Ex-Chicago cop accused of threats released on bond

CHICAGO (AP) — A retired Chicago police officer accused of making phone calls threatening to hurt investigators of an Illinois officer's fatal shooting unless they declared the death a suicide was released from jail Tuesday after posting bond, a sheriff's official and his lawyer said.

Joseph A. Battaglia, 54, was released hours after a morning hearing at which a judge declined a defense request for his $100,000 to be lowered; Lake County Sheriff's Office spokesman Chris Covelli confirmed Battaglia's release from jail Tuesday evening.

Battaglia's attorney, Myron Goldstin, told The Associated Press his client had put down the required $10,000 cash to secure his release.

Goldstin said he told Associate Judge Christen Bishop at the bond-review hearing that if his client ever made the alleged threatening statements it was "stupid and wrong." He is remorseful for even making a telephone call, Goldstin added.

Battaglia is accused of threatening a coroner and other investigators of the Sept. 1 shooting of Fox Lake Police Lt. Charles Joseph Gliniewicz, who had just radioed in that he was chasing three suspects. His death made national headlines and prompted a manhunt around Fox Lake, some 50 miles north of Chicago. The investigation is ongoing.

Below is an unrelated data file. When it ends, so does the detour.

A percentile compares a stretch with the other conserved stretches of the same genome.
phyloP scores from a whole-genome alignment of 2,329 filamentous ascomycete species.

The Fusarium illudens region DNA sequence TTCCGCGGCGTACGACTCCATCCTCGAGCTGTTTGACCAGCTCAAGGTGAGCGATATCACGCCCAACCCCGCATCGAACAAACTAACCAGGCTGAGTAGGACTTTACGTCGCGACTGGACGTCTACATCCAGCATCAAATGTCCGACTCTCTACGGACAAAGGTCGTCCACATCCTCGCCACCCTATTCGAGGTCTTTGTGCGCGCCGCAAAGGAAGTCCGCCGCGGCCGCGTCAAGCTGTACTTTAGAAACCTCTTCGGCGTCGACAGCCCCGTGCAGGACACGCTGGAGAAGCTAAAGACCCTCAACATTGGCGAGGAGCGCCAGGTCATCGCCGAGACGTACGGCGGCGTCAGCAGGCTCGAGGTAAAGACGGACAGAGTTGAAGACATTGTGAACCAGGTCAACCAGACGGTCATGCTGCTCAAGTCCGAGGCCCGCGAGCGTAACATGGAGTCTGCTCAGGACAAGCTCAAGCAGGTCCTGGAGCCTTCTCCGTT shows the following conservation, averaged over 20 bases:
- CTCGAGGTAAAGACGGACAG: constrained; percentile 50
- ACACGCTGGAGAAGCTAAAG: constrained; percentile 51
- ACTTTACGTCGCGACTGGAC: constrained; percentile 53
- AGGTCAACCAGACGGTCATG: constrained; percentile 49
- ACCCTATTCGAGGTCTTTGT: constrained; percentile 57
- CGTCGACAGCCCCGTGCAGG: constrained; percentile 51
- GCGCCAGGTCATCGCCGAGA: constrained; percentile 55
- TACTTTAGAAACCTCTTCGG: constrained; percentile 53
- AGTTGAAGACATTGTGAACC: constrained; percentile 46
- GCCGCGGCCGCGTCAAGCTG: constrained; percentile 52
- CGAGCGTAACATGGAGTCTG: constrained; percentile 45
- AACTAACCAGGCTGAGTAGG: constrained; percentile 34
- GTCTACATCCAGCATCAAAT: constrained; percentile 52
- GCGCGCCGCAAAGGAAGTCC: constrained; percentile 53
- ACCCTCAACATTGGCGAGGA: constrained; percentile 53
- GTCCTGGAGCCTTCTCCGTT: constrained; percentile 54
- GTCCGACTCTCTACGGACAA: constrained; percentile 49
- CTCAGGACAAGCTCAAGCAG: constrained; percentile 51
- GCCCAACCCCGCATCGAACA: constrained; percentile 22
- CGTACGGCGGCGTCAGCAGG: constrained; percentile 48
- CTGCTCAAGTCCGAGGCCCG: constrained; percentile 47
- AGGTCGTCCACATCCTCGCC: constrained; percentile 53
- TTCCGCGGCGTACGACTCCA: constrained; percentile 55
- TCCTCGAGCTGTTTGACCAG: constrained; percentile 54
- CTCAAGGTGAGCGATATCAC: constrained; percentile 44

There's no indication Battaglia had any insight into the case beyond what has been reported by media.

A court clerk's office on Tuesday provided an unsealed probation officer's report to the AP. It noted Battaglia had no criminal history and recommended his bond be lowered. The report also said Battaglia indicated he had only $500 available for bond.

The report adds that Battaglia has no history of mental illness. It also said he is divorced and supports three teenage children on a police pension of $3,100 a month.

Battaglia was arrested at his suburban Oak Lawn home Saturday on charges of felony disorderly conduct. He is accused of threatening Lake County Coroner Dr. Thomas Rudd and the head of the Lake County Major Crimes Task Force, George Filenko, among others.

Rudd said last week he hadn't ruled out homicide, an accident or suicide in Gliniewicz's death, telling reporters a "devastating" gunshot killed the officer. Filenko responded by lashing out at the coroner, accusing him of jeopardizing the investigation by publicly discussing details of the officer's wounds.

A conviction on a charge of felony disorderly conduct carries a maximum penalty of three years in state prison, Goldstin said. Battaglia's next hearing is scheduled for Oct. 6.


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